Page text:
Part two of my list of great albums that didn’t quite make my top ten list continues. You can find part one here.
Karin Dreijer Andersson has a prolific musical history. She has collaborated on numerous tracks by fellow Scandinavians Röyksopp, and The Knife’s Heartbeats has been covered numerous times. Her debut solo album doesn’t stray too far from the pitch-shifted multi-tonal vocals that give The Knife such a distinctive sound; Fever Ray is marked by sparse beats and deep lyrics.
This is pop music, through and through. But it’s well-written, uplifting, and magical pop music. Florence Welch has an imposing voice, and she uses it to great effect. Kiss with a Fist, the first single, is a spunky tune about a couple that are a little too close, but it’s not even the strong point of the album. Opener Dog Days are Over just makes you want to sing along until your neighbors yell at you, and if Drumming doesn’t get your toes tapping, there’s something amiss.
Natasha Khan has one of those voices that makes you stop and really listen. At once airy and prominent, the songwriting on Two Suns complements her voice perfectly. Leadoff single Daniel has been playing nearly every day since I found out about this album. I only recently found out about Bat for Lashes, but I am already hooked.
Tarot Sport is the perfect album to listen to while you’re doing something else. That’s not an insult to the album; on the contrary, the droning noise rock and minimalist beats make this a favorite programming album. There’s more substance to the songs on Tarot Sport than on their previous album Street Horrrsing, but I’ll leave it to you to decide whether that makes this band more mainstream.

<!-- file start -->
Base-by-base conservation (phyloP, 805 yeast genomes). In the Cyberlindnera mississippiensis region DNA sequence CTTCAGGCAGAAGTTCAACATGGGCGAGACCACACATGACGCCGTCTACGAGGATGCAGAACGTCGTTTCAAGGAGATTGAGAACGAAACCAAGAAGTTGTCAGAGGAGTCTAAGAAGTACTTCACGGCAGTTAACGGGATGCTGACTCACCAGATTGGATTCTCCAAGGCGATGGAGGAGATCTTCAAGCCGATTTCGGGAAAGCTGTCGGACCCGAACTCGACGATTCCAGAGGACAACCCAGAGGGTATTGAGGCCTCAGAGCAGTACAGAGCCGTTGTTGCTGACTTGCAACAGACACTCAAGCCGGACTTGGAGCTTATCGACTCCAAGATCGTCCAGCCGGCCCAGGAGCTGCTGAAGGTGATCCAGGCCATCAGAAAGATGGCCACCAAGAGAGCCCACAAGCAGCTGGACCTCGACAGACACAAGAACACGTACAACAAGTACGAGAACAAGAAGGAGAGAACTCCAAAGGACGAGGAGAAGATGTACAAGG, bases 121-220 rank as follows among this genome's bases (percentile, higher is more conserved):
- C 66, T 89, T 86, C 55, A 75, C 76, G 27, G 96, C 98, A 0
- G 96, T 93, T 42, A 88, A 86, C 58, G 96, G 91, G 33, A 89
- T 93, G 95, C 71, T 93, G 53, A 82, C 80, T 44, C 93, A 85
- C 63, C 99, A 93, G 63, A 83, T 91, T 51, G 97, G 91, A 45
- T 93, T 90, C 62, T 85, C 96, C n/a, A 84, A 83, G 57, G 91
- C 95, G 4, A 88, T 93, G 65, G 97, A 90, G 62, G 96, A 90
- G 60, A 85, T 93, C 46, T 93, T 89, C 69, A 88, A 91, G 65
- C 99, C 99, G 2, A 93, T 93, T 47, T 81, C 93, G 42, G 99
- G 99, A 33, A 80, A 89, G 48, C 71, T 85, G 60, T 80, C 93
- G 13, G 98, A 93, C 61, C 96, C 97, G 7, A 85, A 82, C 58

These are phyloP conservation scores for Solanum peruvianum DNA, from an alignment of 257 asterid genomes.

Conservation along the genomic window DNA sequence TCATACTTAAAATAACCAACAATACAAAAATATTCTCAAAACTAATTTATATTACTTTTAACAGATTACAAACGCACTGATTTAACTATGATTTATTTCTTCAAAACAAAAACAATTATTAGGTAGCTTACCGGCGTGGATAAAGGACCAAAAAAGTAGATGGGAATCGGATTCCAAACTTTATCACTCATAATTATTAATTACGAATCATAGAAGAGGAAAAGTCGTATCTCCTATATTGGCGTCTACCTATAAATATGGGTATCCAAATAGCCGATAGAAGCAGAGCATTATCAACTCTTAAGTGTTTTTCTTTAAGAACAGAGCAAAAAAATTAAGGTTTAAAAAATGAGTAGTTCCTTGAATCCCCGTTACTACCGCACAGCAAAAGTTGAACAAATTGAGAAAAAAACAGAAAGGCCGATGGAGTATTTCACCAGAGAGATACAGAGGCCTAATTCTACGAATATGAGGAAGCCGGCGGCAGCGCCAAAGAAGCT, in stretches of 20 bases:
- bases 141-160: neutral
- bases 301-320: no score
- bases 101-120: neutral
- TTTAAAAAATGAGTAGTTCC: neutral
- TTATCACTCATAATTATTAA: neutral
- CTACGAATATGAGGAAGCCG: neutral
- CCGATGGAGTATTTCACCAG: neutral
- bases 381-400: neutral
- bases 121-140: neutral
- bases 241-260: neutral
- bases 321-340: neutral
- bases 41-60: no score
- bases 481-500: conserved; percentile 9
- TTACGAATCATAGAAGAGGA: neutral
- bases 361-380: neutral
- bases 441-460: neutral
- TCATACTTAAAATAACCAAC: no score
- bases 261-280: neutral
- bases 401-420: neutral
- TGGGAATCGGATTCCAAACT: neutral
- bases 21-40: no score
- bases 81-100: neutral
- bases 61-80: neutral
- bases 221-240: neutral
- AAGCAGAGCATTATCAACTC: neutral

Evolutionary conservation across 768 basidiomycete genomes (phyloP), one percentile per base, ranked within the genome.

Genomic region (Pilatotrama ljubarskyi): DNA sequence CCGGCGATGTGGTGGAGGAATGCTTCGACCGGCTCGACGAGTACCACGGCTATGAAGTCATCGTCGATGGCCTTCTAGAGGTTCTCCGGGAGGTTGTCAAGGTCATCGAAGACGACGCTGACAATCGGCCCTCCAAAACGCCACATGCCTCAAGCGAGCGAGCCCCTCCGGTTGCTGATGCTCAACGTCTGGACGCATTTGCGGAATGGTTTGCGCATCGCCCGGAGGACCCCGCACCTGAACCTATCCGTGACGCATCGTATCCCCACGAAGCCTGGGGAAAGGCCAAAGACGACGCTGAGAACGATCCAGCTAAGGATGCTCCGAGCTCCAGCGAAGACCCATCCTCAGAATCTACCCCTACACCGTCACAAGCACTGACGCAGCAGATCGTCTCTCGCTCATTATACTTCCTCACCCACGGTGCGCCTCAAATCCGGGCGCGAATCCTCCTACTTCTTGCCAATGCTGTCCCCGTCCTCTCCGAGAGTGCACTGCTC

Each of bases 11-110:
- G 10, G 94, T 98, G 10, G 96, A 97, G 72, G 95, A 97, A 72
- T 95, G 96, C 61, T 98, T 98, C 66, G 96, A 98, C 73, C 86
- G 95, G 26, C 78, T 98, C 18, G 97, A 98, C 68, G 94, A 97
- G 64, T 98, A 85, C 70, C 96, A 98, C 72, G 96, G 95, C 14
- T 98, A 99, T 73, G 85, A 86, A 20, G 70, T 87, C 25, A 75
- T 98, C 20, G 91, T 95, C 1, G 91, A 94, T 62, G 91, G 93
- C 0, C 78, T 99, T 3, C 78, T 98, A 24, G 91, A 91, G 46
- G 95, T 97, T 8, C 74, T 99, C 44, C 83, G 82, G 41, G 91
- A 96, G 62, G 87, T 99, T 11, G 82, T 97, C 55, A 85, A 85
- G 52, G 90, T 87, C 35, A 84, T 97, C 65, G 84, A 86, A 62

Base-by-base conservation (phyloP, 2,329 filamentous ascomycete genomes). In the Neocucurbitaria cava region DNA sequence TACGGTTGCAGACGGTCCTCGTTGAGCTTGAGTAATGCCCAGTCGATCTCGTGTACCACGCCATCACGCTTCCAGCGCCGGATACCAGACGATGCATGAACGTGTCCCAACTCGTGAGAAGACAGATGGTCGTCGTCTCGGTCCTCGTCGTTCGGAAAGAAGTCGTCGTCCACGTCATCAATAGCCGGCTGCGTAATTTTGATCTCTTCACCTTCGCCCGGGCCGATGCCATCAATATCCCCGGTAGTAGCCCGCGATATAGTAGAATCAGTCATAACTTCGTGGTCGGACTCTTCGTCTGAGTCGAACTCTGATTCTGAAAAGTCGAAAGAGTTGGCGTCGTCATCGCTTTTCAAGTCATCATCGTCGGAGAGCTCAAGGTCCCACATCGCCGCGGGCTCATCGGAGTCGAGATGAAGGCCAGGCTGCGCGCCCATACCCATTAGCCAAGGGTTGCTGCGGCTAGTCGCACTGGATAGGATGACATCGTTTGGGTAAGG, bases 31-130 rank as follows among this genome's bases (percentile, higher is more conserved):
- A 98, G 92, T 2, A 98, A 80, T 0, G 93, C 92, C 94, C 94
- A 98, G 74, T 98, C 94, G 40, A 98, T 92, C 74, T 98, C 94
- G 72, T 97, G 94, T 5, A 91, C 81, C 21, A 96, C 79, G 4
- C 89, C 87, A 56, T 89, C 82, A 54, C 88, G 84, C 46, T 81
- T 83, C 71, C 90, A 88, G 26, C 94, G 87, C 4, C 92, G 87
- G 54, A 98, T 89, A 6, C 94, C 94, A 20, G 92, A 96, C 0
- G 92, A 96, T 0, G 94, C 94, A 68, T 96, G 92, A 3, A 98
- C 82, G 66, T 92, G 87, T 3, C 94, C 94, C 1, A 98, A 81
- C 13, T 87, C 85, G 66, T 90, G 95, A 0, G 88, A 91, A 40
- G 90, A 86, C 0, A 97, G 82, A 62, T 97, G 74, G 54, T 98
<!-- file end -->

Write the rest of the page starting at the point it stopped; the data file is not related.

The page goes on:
Gallows is bringing back good old punk rock, and they don’t care if you want it or not. Vocalist Frank Turner spits and sneers at you through every one of the brutal tracks on this album. Even the acoustic act one of The Vulture gets you pumped for the inevitable: Gallows knows how to rock. This is a band I’d love to see live.
The Number Twelve Looks Like You seems to be one of the most overlooked bands in recent memory. I never hear anyone talk about them, yet they have outdone themselves musically album after album, and they continue to be a group whose releases I really look forward to. Unfortunately, the band broke up in November. The most technical of mathcore dominates Worse Than Alone, with time signature shifts, key changes, and varying tempos galore, this album requires your full attention. What a parting gift for their fans.
I had the immense pleasure to see Mssrs. Homme, Grohl, and Jones in Austin, TX at the Austin City Limits music festival in October. No one knew any of their songs, but everyone knew that they were listening to something special. And who should expect anything less from this trio? The pounding tempo change at the end of No One Loves Me And Neither Do I leaves you in awe, and, if for no other reason, see them live for the intro to Elephants.